Tuscany is very rich in tradition, and they use that advantage while making use of the rising international wine varieties that have come to settle in the region. 1. Location Tuscany (Toscana in Italian) is the region situated in central Italy. Its neighbors are Emilia-Romagna to the north, Marche and Umbria to the east, Lazio to the south, and Liguria to the northwest. In addition, the entire western side is on the Tyrrhenian Sea, a part of the Mediterranean Sea. The region covers an area of approximately 22,993 square kilometers with the population of approximately 3. 8 million inhabitants.
According to the administrative division, Tuscany is divided into 10 provinces. While Grosetto is the largest province in terms of area (4,504 square kilometers), Florence is the largest one in terms of population (983,073 people). Here comes the provinces listed by the highest population density: Prato (674. 8 inhabitants/km2), Pistoia, Florence, Livorno, Lucca, Massa and Carrara, Pisa, Areezzo, Siena, and Grosseto. 2. Terroir 3. 1. Topography The gorgeous Tuscany encompasses a mixed topography, comprising of coastal plains, rolling hills, and modest mountains. However, about 70% of the terrain is hilly.
In addition, hill is the main potential place to plant vineyards. In fact, the majority of Tuscan vineyards are on the rolling hills at altitudes from 150 to 500 meters. In this case, the hills serve as a tempering affect on summertime heat as well as increase the diurnal temperature variation. This helps grapes maintain their balance of sugar and acidity as well as their aromatic qualities. 3. 2. Climate To be precise, Tuscan climate varies north to south and coast to mainland. Nevertheless, generally, Tuscany experiences Mediterranean climate. It was the type with which viniculture first flourished.
In terms of temperature, there are two main seasons: warm summer and mild winter. The average temperature is about 250C during the warmest month and 100C in the coolest one. The slight seasonal change creates long grapevine growing seasons. Meanwhile, the not-too-hot summer prevent grapes from dry out and become overripe. About precipitation, its sunny and dry in the summer while rainy and wet in the winter. In fact, the rainfall in the summertime accounts for only 10% of that in the whole year. This protects the grapes against bloating with water during the growing season in summer. The swell may lead to thin and diluted wine later.
Besides, the grapes do not lose their balance between sugar and acid as well as winemakers do not have to face heavy precipitation during harvest in September. 3. 3. Soil Soil is the mandatory factor in viniculture. Although it is true that vine stalks can grow almost everywhere, winemakers need to consider the soil options seriously in order to produce quality wines that capture the essence of surrounding environment. There are two primary features related to Tuscan soil. First of all, a wide range of soil (clay, limestone, sandstone, schist, volcanic soil, etc. ) offers a great diversity of grape types and wines.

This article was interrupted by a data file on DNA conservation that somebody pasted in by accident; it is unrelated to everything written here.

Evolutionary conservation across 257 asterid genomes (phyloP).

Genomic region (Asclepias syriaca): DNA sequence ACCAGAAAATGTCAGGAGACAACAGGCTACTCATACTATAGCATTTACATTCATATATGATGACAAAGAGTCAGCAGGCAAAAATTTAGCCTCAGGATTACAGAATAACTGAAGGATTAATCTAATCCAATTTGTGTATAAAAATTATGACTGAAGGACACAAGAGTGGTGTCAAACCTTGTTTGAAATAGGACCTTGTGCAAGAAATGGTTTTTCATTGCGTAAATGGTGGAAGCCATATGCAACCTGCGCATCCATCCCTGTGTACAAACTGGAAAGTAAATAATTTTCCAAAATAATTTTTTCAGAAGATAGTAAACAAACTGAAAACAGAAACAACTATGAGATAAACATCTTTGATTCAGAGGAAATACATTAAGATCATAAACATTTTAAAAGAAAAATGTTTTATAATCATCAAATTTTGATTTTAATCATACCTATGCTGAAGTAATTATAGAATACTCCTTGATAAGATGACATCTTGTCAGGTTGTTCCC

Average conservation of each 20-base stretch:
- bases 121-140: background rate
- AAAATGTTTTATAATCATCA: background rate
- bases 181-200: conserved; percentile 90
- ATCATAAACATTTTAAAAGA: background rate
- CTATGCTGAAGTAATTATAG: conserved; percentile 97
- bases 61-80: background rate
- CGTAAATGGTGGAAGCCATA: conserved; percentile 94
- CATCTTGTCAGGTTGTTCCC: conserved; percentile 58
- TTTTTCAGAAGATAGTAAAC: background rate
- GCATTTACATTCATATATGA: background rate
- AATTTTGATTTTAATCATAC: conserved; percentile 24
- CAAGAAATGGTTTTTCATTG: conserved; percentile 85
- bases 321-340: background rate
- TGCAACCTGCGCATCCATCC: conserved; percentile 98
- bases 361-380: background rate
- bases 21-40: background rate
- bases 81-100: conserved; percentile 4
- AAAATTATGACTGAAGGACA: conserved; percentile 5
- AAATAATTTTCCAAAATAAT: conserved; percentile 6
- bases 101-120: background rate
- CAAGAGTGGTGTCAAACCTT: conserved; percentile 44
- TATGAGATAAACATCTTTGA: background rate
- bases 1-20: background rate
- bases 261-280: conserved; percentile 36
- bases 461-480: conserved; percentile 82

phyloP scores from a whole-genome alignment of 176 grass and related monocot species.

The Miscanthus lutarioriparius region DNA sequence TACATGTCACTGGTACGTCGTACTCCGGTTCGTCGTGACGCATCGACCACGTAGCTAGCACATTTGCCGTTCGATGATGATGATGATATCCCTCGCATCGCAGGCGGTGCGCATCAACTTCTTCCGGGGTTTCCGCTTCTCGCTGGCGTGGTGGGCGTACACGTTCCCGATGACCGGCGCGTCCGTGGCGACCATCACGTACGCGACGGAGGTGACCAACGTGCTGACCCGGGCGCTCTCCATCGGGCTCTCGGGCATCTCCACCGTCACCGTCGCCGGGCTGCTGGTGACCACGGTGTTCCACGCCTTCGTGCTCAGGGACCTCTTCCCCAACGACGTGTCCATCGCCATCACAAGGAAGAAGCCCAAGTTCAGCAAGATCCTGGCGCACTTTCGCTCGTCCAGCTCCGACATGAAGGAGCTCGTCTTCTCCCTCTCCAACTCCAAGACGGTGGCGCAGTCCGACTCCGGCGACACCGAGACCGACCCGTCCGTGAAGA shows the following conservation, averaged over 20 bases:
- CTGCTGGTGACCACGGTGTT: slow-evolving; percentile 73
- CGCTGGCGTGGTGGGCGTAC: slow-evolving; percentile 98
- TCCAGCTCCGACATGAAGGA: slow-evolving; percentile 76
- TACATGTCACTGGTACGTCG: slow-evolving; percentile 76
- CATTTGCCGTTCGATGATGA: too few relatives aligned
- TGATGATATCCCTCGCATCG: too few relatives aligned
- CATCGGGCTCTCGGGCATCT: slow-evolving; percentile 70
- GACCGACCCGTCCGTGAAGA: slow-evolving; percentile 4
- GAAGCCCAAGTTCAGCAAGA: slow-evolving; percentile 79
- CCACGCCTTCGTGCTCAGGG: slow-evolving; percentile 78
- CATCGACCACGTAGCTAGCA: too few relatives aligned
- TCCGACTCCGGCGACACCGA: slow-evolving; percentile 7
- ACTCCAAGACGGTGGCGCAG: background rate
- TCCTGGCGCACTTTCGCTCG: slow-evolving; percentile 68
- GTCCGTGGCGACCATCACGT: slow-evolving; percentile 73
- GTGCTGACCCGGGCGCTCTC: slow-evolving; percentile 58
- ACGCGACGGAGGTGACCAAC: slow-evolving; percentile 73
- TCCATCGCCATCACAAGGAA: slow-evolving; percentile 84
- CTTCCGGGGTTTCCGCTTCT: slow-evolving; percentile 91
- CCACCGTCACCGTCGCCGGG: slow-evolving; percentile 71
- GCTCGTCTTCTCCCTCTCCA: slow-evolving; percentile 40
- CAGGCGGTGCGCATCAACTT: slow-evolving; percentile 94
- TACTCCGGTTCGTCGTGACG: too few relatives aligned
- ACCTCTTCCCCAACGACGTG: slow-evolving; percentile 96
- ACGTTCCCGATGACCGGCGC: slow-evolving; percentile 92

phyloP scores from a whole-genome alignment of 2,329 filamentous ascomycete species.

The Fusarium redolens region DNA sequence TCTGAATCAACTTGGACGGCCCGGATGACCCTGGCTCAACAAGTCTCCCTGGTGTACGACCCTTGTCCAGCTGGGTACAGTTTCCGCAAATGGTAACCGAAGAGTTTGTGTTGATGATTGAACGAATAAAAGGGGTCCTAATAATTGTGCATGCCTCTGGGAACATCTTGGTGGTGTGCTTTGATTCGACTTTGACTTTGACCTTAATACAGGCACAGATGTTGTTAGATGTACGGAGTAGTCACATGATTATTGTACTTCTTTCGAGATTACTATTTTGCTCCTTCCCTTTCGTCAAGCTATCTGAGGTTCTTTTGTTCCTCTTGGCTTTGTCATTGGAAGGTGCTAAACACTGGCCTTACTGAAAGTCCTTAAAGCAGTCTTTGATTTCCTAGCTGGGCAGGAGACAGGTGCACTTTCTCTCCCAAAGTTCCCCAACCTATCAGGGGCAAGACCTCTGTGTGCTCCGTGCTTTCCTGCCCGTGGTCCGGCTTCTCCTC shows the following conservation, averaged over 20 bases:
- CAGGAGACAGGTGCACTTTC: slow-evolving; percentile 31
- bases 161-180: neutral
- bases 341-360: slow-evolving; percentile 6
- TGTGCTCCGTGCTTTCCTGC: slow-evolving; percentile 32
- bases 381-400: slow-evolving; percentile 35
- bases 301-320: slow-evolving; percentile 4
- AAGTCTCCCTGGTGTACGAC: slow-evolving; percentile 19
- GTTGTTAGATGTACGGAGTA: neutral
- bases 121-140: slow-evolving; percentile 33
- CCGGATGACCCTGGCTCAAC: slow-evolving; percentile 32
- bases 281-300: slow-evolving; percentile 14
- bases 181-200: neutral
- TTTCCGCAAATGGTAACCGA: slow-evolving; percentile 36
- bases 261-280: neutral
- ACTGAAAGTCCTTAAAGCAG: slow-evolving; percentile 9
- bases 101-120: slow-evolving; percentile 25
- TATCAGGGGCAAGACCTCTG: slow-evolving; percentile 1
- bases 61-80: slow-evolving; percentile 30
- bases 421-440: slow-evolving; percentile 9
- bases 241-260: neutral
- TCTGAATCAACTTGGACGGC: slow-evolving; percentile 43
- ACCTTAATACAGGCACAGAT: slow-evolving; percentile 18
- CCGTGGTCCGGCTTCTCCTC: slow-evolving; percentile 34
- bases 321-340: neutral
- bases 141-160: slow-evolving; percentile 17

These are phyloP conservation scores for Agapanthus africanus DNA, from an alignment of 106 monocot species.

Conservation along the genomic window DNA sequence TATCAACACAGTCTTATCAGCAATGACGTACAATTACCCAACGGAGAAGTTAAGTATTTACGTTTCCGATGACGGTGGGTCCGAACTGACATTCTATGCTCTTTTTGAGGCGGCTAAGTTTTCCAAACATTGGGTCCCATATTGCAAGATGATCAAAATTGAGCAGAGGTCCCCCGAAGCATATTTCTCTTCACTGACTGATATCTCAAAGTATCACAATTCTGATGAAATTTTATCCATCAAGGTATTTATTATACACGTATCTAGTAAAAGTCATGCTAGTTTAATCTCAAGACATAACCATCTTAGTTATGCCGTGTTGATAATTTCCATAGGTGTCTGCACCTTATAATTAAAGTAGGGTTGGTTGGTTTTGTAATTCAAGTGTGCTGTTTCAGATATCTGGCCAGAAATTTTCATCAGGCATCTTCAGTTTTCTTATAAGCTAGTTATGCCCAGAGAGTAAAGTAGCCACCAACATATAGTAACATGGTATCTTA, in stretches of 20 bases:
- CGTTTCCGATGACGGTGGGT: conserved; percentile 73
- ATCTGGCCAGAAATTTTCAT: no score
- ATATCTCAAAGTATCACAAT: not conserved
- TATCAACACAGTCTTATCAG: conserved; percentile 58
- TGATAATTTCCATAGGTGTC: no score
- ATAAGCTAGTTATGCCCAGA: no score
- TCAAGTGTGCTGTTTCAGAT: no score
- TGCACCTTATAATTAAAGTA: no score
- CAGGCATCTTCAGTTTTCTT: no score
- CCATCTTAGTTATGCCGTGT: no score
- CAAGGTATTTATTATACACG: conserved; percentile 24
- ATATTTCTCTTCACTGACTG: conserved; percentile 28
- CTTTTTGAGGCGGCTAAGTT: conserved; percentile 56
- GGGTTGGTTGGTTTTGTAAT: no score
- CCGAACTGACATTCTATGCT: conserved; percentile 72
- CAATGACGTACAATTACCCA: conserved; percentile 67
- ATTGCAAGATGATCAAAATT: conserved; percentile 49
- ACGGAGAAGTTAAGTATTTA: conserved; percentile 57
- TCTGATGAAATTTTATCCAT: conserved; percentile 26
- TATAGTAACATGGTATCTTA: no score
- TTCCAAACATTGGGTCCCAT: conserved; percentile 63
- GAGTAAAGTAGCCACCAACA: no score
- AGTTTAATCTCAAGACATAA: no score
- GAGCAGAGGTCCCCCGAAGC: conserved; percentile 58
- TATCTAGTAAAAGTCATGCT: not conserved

Secondly, the Tuscan soil is poor in local producers opinion. Surprisingly, Tuscany is still one of the most dynamic wine regions in Italy and the world due to the aim at quality rather than quantity. 3. Grape varieties There is a wide range of grapes with over 40 varieties in Tuscany, Italy. Actually, the number of red grapes and white grapes are almost the same despite the fact that red wine accounts for 80% of the produced wine. Among the grapes, Sangiovese is the noblest red grape while Trebbiano is the most common white grape.
Besides, Cabernet Sauvignon, Merlot, Canaiolo, Syrah, etc. are also used abundantly to make red wines and Vernaccia, Vermentino, Pinot Grigio, Malvasia, etc. are planted widely to produce white wines. Here comes the brief description of 4 most popular Tuscan grapes: Sangiovese, Cabernet Sauvignon, Trebbiano and Vernaccia. 4. 4. Sangiovese Sangiovese is the most prominent grape in Tuscany as well as Italy. The name means blood of Jove. As its meaning, Sangiovese is a red, fickle and royal grape. It performs best in Tuscany. Indeed, it thrives on well-drained soil with high concentration of limestone, especially on south-facing hillsides.
Besides, as it buds early and ripens slowly, it requires a long growing season, which the Mediterranean climate suits. Moreover, it receives sufficient warmth to ripen fully, but not too much warmth so that its flavors could be diluted. Sangiovese is a primary component in signature Tuscan wines. In fact, it is the sole grape variety permitted for Brunello di Montalcino. Besides, it is blended with Canaiolo and Malvasia Bianco to make Chianti, the most famous Tuscan wine. In addition, it is also mixed with Canaiolo and Mammolo to create Vino Nobile di Montepulciano, one of the oldest Italian wines.